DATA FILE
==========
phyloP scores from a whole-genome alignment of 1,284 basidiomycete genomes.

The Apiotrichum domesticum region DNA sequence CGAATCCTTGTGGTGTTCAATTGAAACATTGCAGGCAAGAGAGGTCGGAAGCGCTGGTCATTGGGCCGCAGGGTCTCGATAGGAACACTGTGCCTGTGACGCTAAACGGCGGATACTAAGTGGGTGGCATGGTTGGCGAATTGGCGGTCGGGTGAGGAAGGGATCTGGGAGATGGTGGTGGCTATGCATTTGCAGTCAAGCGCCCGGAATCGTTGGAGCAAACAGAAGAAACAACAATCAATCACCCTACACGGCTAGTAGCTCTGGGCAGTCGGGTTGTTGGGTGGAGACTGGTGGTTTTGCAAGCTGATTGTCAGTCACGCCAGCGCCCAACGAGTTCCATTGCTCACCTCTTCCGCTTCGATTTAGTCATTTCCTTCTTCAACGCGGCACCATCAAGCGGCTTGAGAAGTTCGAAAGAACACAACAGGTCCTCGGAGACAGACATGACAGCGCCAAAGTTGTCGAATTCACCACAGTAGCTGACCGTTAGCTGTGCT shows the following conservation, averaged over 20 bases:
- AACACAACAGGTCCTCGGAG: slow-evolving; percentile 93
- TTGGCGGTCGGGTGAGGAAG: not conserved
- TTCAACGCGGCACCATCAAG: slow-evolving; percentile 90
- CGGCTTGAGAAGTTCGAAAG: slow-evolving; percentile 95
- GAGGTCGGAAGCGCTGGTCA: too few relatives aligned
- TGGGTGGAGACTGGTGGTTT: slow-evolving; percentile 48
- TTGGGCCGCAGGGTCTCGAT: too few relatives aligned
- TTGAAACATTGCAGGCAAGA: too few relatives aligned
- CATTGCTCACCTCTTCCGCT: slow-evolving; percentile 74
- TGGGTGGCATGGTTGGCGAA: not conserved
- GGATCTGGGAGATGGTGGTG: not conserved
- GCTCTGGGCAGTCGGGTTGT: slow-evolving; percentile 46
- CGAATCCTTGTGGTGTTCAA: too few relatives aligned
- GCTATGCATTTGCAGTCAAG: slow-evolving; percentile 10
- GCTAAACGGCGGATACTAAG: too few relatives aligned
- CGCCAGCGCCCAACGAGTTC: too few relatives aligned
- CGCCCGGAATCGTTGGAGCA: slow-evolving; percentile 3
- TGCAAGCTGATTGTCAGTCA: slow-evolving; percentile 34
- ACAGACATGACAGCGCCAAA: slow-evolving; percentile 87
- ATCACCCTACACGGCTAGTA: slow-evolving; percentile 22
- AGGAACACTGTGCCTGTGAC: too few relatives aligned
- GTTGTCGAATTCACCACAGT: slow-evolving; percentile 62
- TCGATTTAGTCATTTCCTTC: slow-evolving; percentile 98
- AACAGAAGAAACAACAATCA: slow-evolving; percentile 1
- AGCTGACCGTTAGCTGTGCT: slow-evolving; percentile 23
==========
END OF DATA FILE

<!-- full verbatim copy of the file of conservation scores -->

phyloP scores from a whole-genome alignment of 1,284 basidiomycete genomes.

The Apiotrichum domesticum region DNA sequence CGAATCCTTGTGGTGTTCAATTGAAACATTGCAGGCAAGAGAGGTCGGAAGCGCTGGTCATTGGGCCGCAGGGTCTCGATAGGAACACTGTGCCTGTGACGCTAAACGGCGGATACTAAGTGGGTGGCATGGTTGGCGAATTGGCGGTCGGGTGAGGAAGGGATCTGGGAGATGGTGGTGGCTATGCATTTGCAGTCAAGCGCCCGGAATCGTTGGAGCAAACAGAAGAAACAACAATCAATCACCCTACACGGCTAGTAGCTCTGGGCAGTCGGGTTGTTGGGTGGAGACTGGTGGTTTTGCAAGCTGATTGTCAGTCACGCCAGCGCCCAACGAGTTCCATTGCTCACCTCTTCCGCTTCGATTTAGTCATTTCCTTCTTCAACGCGGCACCATCAAGCGGCTTGAGAAGTTCGAAAGAACACAACAGGTCCTCGGAGACAGACATGACAGCGCCAAAGTTGTCGAATTCACCACAGTAGCTGACCGTTAGCTGTGCT shows the following conservation, averaged over 20 bases:
- AACACAACAGGTCCTCGGAG: slow-evolving; percentile 93
- TTGGCGGTCGGGTGAGGAAG: not conserved
- TTCAACGCGGCACCATCAAG: slow-evolving; percentile 90
- CGGCTTGAGAAGTTCGAAAG: slow-evolving; percentile 95
- GAGGTCGGAAGCGCTGGTCA: too few relatives aligned
- TGGGTGGAGACTGGTGGTTT: slow-evolving; percentile 48
- TTGGGCCGCAGGGTCTCGAT: too few relatives aligned
- TTGAAACATTGCAGGCAAGA: too few relatives aligned
- CATTGCTCACCTCTTCCGCT: slow-evolving; percentile 74
- TGGGTGGCATGGTTGGCGAA: not conserved
- GGATCTGGGAGATGGTGGTG: not conserved
- GCTCTGGGCAGTCGGGTTGT: slow-evolving; percentile 46
- CGAATCCTTGTGGTGTTCAA: too few relatives aligned
- GCTATGCATTTGCAGTCAAG: slow-evolving; percentile 10
- GCTAAACGGCGGATACTAAG: too few relatives aligned
- CGCCAGCGCCCAACGAGTTC: too few relatives aligned
- CGCCCGGAATCGTTGGAGCA: slow-evolving; percentile 3
- TGCAAGCTGATTGTCAGTCA: slow-evolving; percentile 34
- ACAGACATGACAGCGCCAAA: slow-evolving; percentile 87
- ATCACCCTACACGGCTAGTA: slow-evolving; percentile 22
- AGGAACACTGTGCCTGTGAC: too few relatives aligned
- GTTGTCGAATTCACCACAGT: slow-evolving; percentile 62
- TCGATTTAGTCATTTCCTTC: slow-evolving; percentile 98
- AACAGAAGAAACAACAATCA: slow-evolving; percentile 1
- AGCTGACCGTTAGCTGTGCT: slow-evolving; percentile 23